The players of Pakistan cricket teams, both men and women, who are currently in New Zealand for a two-match Test series, were escorted off their hotels in Nelson and Christchurch respectively, after an earthquake of magnitude 7.4 struck central New Zealand just after midnight.
According to US Geological Survey, the earthquake generated a tsunami that hit the northeast coast of the South Island.
All members of the Pakistan cricket team are safe in Nelson after an earthquake of high intensity hit New Zealand, team manager Wasim Bari has confirmed, Cricinfo reported.
"Some of the boys were in prayer, some were watching the India-England Test on TV when we felt the windows shake.
The whole room began to shake. We were on the sixth and seventh floor, and evacuated immediately. The hotel staff was very helpful. We are all safe," the former Pakistan wicketkeeper said.
Women cricket team skipper Sana Mir tweeted about the safety of the players in New Zealand.
All team members and staff is safe. Thanks for all your prayers and concern. #earthquakeNZ— Sana Mir (@mir_sana05) November 13, 2016
New Zealand's Ministry of Civil Defence and Emergency Management warned of the risk of destructive waves along the country's entire east coast and urged residents in low-lying areas to evacuate and seek higher ground.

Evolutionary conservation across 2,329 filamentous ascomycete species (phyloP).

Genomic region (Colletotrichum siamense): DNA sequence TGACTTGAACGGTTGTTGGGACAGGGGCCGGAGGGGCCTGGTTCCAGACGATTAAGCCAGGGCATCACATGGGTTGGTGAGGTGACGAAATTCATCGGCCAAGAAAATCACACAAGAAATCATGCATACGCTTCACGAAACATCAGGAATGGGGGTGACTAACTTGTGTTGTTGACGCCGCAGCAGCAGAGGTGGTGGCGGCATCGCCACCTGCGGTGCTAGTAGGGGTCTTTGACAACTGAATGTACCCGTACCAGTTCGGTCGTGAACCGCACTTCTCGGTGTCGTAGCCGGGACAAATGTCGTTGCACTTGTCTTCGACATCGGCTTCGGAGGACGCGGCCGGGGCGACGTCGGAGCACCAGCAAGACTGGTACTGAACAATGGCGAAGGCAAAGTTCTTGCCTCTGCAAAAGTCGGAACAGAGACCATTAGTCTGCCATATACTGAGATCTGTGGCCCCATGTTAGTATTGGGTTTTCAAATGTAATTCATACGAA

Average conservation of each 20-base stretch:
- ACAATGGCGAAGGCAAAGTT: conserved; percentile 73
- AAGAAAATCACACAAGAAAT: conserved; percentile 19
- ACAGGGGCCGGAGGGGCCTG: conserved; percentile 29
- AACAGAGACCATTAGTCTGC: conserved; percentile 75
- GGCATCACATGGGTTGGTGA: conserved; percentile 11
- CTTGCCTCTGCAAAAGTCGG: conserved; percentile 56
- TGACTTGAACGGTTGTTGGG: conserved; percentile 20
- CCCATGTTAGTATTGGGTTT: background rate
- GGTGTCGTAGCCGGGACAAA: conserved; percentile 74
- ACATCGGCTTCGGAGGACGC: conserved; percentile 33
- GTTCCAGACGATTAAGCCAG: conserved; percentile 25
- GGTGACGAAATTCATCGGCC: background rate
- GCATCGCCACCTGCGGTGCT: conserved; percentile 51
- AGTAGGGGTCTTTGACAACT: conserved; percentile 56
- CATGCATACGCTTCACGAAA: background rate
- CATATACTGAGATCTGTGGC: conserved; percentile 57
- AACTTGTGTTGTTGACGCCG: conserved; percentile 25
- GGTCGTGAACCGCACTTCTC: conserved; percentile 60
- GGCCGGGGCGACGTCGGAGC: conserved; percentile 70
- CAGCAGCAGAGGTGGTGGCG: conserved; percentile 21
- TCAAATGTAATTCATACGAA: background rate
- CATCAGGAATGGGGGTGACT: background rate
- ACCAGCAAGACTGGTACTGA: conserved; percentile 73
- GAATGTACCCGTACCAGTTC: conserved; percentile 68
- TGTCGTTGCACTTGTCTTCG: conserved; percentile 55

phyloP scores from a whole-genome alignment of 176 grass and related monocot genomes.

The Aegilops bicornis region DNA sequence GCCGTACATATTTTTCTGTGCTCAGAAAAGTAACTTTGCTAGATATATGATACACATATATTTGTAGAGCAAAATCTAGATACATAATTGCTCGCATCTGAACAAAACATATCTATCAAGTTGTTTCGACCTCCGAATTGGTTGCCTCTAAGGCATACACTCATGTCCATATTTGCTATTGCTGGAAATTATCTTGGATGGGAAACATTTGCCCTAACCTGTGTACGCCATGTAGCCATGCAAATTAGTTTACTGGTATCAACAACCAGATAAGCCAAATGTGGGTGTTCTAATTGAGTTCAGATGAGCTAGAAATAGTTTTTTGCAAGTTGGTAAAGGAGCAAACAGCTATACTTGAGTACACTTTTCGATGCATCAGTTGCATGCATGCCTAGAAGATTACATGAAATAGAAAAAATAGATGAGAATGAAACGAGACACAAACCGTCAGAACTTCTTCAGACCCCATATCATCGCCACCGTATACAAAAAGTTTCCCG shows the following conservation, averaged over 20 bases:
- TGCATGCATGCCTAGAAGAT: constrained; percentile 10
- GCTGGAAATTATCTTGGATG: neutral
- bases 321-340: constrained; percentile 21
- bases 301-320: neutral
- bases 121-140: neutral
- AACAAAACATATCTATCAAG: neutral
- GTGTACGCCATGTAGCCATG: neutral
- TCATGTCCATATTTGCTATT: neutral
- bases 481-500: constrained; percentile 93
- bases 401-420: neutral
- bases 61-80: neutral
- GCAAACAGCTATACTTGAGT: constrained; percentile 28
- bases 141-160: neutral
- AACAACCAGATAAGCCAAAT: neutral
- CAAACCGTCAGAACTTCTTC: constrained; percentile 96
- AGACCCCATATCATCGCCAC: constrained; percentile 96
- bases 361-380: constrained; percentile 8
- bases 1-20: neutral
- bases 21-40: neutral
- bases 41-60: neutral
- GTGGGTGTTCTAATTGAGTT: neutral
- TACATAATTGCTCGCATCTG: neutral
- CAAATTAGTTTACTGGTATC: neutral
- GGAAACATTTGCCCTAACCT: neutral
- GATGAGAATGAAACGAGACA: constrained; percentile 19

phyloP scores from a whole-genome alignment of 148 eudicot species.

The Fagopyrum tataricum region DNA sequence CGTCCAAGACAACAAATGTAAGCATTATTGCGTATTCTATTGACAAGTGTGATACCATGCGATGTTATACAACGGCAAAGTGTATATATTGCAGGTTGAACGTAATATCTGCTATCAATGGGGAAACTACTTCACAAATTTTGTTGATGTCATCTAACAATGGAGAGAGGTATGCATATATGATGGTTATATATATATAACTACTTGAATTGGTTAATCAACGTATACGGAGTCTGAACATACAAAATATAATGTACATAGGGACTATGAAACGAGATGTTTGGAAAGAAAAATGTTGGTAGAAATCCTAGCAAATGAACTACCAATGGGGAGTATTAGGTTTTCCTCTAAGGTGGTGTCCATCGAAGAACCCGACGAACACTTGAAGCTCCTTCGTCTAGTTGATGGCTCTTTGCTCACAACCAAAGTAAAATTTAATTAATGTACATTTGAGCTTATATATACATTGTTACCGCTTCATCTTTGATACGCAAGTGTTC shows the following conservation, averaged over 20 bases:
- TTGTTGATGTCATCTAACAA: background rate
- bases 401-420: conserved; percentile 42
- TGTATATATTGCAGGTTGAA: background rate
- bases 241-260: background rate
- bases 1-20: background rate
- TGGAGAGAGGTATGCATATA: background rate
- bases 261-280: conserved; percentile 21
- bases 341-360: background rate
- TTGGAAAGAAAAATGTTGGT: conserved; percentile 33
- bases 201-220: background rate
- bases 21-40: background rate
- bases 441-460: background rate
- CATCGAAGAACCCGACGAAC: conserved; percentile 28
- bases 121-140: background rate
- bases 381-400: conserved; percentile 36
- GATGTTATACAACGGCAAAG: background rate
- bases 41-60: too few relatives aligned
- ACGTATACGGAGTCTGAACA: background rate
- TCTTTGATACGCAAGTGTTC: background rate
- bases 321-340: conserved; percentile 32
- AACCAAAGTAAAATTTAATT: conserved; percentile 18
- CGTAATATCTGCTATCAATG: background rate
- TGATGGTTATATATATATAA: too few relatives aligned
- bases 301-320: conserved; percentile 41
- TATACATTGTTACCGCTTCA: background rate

Anna Kaiser, a seismologist at GNS Science said a tidal signal or surge of up to one metre had been recorded in North Canterbury region of the South Island.
“That's reasonably significant so people should take this seriously,” she told Radio New Zealand.
The quake was centered 91 km north-northeast of Christchurch, the biggest city on New Zealand's South Island. A 6.3 quake there in February 2011 killed 185 people and caused widespread damage.
The tremor, which was measured by New Zealand's Geonet at magnitude 6.6, was felt throughout most of New Zealand. Civil Defence said it was too early to assess the damage or whether there had been any injuries or deaths.
“The whole house rolled like a serpent and some things smashed, the power went out,” a woman who gave her name as Elizabeth told Radio New Zealand from her home in Takaka, near the top of the South Island.
Chris Hill, a fire officer in Cheviot, a coastal town near the quake's epicentre, said officials had gone door to door evacuating residents.
“Everyone seems OK here,” he told RNZ. “There's a lot of debris in houses, but at this stage it doesn't look like anything too bad has happened.” Residents in Wellington said glass had fallen from buildings into the streets and hotels and apartment buildings had been evacuated.
RNZ said the Wellington City Council had received multiple reports of significant damage.
A series of aftershocks were recorded around the country, some as strong as 6.1 magnitude.